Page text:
I’ll just note before I start writing that I am pretty terrible when it comes to Linux. I’ll read a guide on how to build your own home server with a Linux distro, or how to get shiny graphics in Ubuntu, and miserably fail at around step three or four. I’m not sure why; maybe it’s because I’m a filthy casual OS X user, but I never seem to get along with ‘nix.
So the past day and a bit has been confusing as I struggled to make use of my school netbook, currently languishing in a corner doing very little, as a build machine to automate testing and building of software that I write. Enticed by the continuous integration1 build setups at work and those noted as being “best practice” at university (both of these preach continuous integration as a development methodology), I thought I’d make my own little CI server. Turns out that it’s not as easy as I expected, after attempting to install Drone CI.
Drone CI is a tool that I’m pretty sure is built by GitHub, and all the tools seemed vaguely followable till I realised that there actually two different methods of installing Drone: through a .deb file as a legacy Ubuntu app which only runs on 14.04 and below, and as a Docker ‘virtual’ application that seamlessly integrates with Docker.
But of course these semantics were not clearly explained, so I first followed the official guide, and then when that didn’t work (because of a missing dependency that I’ll explain later) I tried the legacy application before realising that it wasn’t going to work either. Sigh.
The installation of the dependencies was not clear in the official docs, which I’ve since found out are really new and fresh for their new Docker app, and I had to install Sqlite3 and some Libsass program in order to get the Docker app working. But of course this took me ages to realise, because the logging part of Docker was tailing anything newer than the first ten logs of the application, and was ignoring my attempts to get it to display the entire log. So I had no idea what was going on, why the thing wasn’t running, nor how I could fix it. And since Drone is actually pretty new, there’s not many support threads out there yet that cater to complete newbies like myself, or any docs that don’t already assume a complete understanding of Docker. Word of suggestion to the fabulous developers of Drone: don’t make your platform dependent on a program if you won’t provide full clarity around how that platform also works in tandem with your app.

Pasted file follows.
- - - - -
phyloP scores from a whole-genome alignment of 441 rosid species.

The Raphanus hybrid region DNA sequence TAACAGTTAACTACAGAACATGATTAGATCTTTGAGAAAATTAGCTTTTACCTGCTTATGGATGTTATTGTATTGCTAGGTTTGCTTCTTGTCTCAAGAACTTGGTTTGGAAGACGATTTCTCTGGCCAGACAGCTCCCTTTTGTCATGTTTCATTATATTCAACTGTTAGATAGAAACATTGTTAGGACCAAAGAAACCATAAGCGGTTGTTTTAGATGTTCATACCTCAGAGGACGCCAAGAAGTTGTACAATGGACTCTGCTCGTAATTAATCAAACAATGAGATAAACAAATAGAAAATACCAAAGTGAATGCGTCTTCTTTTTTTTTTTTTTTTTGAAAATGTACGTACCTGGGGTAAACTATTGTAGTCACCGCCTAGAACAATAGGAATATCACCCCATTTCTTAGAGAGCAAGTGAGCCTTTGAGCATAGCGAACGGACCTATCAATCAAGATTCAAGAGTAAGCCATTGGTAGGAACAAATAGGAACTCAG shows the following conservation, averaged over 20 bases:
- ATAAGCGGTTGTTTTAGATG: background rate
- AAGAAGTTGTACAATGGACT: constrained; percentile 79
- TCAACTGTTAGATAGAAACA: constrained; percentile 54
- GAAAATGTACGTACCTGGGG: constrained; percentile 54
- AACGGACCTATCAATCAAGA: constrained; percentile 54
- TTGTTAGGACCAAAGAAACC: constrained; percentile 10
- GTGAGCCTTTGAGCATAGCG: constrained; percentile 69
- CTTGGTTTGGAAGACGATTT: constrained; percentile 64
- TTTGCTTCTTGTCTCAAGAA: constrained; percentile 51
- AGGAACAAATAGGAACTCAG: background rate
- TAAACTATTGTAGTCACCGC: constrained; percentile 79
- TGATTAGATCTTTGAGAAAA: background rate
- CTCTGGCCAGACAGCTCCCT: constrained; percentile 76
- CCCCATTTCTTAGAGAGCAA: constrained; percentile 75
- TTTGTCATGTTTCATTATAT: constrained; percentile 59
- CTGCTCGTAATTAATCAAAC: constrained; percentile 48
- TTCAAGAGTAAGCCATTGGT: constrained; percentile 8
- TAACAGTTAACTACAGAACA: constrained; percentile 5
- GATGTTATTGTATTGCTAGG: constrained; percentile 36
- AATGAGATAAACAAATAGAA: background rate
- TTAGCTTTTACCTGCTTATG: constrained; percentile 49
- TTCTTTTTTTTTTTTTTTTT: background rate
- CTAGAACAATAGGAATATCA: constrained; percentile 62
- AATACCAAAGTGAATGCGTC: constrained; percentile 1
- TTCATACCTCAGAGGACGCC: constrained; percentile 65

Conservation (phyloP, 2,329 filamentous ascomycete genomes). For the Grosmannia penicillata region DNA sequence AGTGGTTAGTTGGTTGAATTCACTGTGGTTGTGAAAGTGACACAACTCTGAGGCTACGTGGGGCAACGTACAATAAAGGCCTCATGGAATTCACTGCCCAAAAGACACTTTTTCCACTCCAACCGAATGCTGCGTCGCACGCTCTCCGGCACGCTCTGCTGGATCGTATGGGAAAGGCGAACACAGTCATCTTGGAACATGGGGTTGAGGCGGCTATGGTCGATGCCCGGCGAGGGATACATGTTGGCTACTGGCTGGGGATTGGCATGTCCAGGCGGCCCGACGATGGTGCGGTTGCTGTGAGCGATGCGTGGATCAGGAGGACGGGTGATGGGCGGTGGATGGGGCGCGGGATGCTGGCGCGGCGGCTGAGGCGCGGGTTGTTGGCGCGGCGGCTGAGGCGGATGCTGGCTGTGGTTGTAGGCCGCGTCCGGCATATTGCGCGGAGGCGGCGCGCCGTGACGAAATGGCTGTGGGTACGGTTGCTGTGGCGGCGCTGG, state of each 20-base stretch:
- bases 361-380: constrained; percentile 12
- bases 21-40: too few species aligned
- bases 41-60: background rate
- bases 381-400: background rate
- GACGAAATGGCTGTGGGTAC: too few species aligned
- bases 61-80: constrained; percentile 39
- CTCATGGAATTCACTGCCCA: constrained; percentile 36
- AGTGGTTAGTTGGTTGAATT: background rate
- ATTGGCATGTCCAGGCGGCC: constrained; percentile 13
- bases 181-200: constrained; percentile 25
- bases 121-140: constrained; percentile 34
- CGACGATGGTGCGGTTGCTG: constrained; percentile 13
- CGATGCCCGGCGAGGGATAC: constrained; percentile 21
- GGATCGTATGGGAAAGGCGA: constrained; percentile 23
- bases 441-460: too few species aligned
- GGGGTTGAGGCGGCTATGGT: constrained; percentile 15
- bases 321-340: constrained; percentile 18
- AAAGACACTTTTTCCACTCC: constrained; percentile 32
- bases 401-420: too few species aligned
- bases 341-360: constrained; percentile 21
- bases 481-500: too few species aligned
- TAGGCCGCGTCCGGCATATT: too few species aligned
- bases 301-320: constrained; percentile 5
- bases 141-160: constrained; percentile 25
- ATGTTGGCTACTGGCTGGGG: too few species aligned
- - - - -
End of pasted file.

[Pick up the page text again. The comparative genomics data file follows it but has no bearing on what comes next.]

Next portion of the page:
My fourth and final source of confusion was how it all would pull together, or how to format the damn config file. I wasn’t sure whether to use Docker notation, environment variables or Drone’s notation for configuration, or if I even needed a config file (turns out you do). Stumbled around a little bit in it before I finally realised that I needed to link my Github account in order to get Drone tying its own shoelaces, and that this process was impossible on a local dev machine that doesn’t have an outward facing IP address or DNS address, a necessary evil to do the OAuth callback from Github’s API. Apparently no one uses local machines anymore for development; only cloud VMs.
Don’t get me wrong, the application looks promising and the developers have been nothing but pleasant as I’ve asked them questions. But like many open source projects, it struggles to document itself effectively and get someone like me up and running with the project.
Continuous integration is basically the practice of constantly integrating your code branches with other developers in your team, reducing the amount of conflicts and breaking changes that go unnoticed until production. ↩